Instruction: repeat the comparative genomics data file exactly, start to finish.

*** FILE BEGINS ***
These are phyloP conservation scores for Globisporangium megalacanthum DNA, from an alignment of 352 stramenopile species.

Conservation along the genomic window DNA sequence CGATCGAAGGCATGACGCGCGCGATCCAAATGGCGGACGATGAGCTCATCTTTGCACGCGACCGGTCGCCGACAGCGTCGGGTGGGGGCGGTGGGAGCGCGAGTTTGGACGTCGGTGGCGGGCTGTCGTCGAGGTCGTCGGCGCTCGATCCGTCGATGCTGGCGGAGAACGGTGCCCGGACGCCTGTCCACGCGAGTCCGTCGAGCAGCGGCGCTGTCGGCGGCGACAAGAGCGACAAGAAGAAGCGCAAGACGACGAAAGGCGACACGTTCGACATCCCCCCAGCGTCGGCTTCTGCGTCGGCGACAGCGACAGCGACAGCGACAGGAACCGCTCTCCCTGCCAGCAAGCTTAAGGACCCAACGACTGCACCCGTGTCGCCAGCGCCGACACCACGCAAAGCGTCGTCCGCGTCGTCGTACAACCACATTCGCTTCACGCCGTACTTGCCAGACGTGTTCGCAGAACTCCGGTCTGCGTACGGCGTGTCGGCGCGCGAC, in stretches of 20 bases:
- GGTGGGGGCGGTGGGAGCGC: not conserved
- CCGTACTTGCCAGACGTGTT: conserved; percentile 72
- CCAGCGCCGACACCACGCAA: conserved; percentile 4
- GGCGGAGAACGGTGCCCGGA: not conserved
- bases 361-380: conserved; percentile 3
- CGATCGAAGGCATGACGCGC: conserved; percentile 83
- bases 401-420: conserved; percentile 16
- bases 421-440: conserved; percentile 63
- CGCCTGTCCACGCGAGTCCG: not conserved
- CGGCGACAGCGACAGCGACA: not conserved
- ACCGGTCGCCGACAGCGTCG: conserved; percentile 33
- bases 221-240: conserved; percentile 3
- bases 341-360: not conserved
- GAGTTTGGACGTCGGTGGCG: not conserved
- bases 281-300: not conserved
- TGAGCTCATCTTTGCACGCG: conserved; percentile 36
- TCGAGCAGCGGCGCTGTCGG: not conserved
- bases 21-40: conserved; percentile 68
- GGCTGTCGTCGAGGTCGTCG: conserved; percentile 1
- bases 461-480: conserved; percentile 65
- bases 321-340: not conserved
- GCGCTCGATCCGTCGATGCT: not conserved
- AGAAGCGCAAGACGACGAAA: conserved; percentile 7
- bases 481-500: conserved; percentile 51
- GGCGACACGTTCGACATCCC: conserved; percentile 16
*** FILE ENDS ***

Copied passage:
These are phyloP conservation scores for Globisporangium megalacanthum DNA, from an alignment of 352 stramenopile species.

Conservation along the genomic window DNA sequence CGATCGAAGGCATGACGCGCGCGATCCAAATGGCGGACGATGAGCTCATCTTTGCACGCGACCGGTCGCCGACAGCGTCGGGTGGGGGCGGTGGGAGCGCGAGTTTGGACGTCGGTGGCGGGCTGTCGTCGAGGTCGTCGGCGCTCGATCCGTCGATGCTGGCGGAGAACGGTGCCCGGACGCCTGTCCACGCGAGTCCGTCGAGCAGCGGCGCTGTCGGCGGCGACAAGAGCGACAAGAAGAAGCGCAAGACGACGAAAGGCGACACGTTCGACATCCCCCCAGCGTCGGCTTCTGCGTCGGCGACAGCGACAGCGACAGCGACAGGAACCGCTCTCCCTGCCAGCAAGCTTAAGGACCCAACGACTGCACCCGTGTCGCCAGCGCCGACACCACGCAAAGCGTCGTCCGCGTCGTCGTACAACCACATTCGCTTCACGCCGTACTTGCCAGACGTGTTCGCAGAACTCCGGTCTGCGTACGGCGTGTCGGCGCGCGAC, in stretches of 20 bases:
- GGTGGGGGCGGTGGGAGCGC: not conserved
- CCGTACTTGCCAGACGTGTT: conserved; percentile 72
- CCAGCGCCGACACCACGCAA: conserved; percentile 4
- GGCGGAGAACGGTGCCCGGA: not conserved
- bases 361-380: conserved; percentile 3
- CGATCGAAGGCATGACGCGC: conserved; percentile 83
- bases 401-420: conserved; percentile 16
- bases 421-440: conserved; percentile 63
- CGCCTGTCCACGCGAGTCCG: not conserved
- CGGCGACAGCGACAGCGACA: not conserved
- ACCGGTCGCCGACAGCGTCG: conserved; percentile 33
- bases 221-240: conserved; percentile 3
- bases 341-360: not conserved
- GAGTTTGGACGTCGGTGGCG: not conserved
- bases 281-300: not conserved
- TGAGCTCATCTTTGCACGCG: conserved; percentile 36
- TCGAGCAGCGGCGCTGTCGG: not conserved
- bases 21-40: conserved; percentile 68
- GGCTGTCGTCGAGGTCGTCG: conserved; percentile 1
- bases 461-480: conserved; percentile 65
- bases 321-340: not conserved
- GCGCTCGATCCGTCGATGCT: not conserved
- AGAAGCGCAAGACGACGAAA: conserved; percentile 7
- bases 481-500: conserved; percentile 51
- GGCGACACGTTCGACATCCC: conserved; percentile 16